EU lawmakers overwhelmingly called on Thursday for rules to establish a standard charger for all mobile device makers across Europe, a plan Apple has repeatedly criticized.
Members of the European Parliament voted by 582-40 for a resolution urging the European Commission, which drafts EU laws, to ensure that EU consumers are no longer obliged to buy new chargers with each new device. The Commission should adopt new rules by July, the lawmakers’ resolution said…
A move to a common charger would affect Apple more than any other company as iPhones and most of its mobile products are powered by its Lightning cable, whereas Android devices are powered by USB-C connectors.
Apple said last week that the industry was already moving to USB-C and that regulation to force conformity would stifle innovation, harming European consumers. An abrupt switch would itself result in a mountain of e-waste, it said.
MacDailyNews Take: Again, it’s a bad idea for the EU to attempt to force Apple to dump iPhone’s Lightning port, but it’ll very likely not be an issue.
If the EU had passed such a law when this was initially proposed, we’d all be stuck with MicroUSB today.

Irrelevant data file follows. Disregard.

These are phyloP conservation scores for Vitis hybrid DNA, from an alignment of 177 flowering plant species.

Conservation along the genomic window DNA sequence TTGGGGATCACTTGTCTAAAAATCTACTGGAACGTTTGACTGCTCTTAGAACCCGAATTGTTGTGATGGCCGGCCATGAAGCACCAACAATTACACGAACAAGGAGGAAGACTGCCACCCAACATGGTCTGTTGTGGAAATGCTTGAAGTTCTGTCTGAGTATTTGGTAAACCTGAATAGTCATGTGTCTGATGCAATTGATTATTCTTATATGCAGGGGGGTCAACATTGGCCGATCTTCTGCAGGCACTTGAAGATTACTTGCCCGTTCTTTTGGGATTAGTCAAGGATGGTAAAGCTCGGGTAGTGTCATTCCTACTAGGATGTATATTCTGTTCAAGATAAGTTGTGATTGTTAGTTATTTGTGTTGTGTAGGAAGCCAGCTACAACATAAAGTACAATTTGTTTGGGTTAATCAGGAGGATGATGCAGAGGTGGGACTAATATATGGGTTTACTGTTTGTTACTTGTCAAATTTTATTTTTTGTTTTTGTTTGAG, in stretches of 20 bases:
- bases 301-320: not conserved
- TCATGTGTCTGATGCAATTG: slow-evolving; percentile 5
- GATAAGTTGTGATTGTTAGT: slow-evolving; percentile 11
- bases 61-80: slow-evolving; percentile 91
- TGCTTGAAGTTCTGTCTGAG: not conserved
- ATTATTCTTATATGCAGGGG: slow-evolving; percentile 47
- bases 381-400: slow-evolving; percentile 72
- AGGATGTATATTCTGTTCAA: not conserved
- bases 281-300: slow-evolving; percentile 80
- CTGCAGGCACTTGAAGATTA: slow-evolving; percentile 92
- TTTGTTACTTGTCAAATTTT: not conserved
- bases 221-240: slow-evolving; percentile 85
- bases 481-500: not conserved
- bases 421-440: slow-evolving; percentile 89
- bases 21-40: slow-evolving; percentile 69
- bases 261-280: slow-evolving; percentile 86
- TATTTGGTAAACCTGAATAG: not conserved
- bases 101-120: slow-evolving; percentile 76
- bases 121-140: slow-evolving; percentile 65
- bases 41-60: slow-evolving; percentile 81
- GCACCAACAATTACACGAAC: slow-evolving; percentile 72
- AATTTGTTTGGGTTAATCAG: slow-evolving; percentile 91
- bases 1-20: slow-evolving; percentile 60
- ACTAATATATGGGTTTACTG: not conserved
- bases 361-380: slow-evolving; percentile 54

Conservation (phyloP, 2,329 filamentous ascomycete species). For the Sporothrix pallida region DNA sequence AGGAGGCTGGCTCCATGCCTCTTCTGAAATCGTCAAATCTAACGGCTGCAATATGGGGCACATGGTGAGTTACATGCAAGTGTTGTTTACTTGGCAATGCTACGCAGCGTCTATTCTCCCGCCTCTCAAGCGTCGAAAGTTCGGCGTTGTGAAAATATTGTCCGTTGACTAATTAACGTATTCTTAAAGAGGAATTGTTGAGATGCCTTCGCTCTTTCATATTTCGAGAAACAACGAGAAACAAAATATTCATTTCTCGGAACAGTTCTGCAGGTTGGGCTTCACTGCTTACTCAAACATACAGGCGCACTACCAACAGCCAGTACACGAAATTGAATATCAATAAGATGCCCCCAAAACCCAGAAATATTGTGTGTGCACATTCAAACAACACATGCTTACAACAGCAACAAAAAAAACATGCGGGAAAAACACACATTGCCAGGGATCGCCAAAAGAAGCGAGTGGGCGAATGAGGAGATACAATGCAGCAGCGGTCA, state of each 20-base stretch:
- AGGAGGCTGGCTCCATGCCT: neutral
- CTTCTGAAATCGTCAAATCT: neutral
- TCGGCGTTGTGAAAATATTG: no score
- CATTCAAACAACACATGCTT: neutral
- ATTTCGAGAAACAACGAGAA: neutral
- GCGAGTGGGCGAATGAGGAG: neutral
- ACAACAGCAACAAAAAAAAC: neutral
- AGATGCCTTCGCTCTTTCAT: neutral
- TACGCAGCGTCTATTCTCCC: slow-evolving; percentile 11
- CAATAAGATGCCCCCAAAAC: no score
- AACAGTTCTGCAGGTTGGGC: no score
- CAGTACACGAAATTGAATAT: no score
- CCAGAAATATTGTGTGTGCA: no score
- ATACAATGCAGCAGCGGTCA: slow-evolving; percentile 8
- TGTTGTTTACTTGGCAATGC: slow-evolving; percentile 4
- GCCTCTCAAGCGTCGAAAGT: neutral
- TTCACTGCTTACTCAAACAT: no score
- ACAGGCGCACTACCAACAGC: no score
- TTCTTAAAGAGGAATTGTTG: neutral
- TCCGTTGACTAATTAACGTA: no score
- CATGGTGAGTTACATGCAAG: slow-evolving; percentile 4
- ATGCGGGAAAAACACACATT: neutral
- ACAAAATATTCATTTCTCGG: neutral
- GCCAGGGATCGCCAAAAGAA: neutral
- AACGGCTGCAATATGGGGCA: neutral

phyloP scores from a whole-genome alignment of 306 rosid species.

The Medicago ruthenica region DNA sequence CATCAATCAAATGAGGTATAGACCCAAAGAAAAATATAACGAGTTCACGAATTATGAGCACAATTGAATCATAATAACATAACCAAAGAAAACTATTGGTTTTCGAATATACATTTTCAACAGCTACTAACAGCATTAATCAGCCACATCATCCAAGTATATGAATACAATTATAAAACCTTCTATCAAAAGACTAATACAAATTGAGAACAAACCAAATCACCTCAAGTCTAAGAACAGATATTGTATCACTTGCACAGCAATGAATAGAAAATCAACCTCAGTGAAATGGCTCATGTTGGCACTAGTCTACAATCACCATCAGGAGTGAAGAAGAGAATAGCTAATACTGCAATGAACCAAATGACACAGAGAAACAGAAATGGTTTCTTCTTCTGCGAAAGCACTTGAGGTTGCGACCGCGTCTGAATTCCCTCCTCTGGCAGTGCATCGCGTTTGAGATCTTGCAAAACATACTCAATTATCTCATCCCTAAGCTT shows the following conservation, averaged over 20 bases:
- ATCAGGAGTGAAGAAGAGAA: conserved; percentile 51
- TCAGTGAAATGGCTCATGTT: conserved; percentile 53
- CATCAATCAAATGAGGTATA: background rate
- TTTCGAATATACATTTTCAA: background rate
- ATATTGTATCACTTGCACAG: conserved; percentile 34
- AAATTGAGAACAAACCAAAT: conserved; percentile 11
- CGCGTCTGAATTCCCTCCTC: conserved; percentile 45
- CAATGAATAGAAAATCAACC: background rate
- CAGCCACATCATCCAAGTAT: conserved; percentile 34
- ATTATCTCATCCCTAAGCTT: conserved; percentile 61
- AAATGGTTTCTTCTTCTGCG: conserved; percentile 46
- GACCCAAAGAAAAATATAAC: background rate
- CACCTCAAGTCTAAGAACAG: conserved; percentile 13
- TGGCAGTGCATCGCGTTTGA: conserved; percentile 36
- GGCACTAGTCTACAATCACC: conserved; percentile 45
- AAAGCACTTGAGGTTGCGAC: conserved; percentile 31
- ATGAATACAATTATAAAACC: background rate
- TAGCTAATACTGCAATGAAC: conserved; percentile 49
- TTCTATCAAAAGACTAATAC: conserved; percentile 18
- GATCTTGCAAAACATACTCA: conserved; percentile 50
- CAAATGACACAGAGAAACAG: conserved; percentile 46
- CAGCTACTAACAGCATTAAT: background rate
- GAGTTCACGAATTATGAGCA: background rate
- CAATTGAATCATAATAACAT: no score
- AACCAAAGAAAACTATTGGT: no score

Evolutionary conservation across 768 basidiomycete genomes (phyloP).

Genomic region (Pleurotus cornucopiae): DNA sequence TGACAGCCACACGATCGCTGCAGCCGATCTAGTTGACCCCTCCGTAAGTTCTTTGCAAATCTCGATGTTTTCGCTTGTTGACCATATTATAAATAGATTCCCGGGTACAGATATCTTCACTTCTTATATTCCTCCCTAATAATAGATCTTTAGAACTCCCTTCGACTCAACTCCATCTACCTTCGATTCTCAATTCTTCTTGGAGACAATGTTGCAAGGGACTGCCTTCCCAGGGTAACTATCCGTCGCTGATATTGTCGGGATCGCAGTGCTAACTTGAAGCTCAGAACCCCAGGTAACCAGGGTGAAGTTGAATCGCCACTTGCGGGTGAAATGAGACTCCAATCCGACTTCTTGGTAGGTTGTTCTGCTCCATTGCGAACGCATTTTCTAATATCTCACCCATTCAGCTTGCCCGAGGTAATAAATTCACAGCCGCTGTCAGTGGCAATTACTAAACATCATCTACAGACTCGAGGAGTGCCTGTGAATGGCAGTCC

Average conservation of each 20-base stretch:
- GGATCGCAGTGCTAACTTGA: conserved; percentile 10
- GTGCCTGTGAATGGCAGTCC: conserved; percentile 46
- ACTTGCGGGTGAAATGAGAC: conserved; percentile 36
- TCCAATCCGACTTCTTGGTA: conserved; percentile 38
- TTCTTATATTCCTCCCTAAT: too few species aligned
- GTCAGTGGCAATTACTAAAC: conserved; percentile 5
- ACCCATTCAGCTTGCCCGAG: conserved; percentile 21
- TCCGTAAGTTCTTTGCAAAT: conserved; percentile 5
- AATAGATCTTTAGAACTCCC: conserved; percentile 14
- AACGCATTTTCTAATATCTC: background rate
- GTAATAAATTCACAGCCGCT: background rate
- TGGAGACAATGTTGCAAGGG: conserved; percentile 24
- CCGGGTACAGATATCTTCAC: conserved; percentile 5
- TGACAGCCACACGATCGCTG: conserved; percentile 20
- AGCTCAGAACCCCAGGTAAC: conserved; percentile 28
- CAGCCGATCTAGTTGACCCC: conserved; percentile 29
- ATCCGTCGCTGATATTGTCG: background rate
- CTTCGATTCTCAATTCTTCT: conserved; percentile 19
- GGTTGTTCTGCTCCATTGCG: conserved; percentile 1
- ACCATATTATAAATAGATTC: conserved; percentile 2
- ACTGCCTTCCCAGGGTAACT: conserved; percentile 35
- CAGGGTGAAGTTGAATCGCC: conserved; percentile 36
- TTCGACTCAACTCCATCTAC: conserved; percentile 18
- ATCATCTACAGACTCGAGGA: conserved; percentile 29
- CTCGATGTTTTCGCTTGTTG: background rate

The reason this EU effort won’t matter to Apple is that by the time the EU gets around to making a law mandating a common phone charger (it was proposed back in 2014 and it’ll still take many more years, if they ever even get there), iPhones and iPads won’t have any ports at all. As it stands even today, the Lightning port on our iPhones is largely superfluous.
More than one billion Apple devices have shipped using a Lightning connector in addition to an entire ecosystem of accessory and device manufacturers who use Lightning to serve our collective customers. Legislation would have a direct negative impact by disrupting the hundreds of millions of active devices and accessories used by our European customers and even more Apple customers worldwide, creating an unprecedented volume of electronic waste and greatly inconveniencing users. — Apple Inc.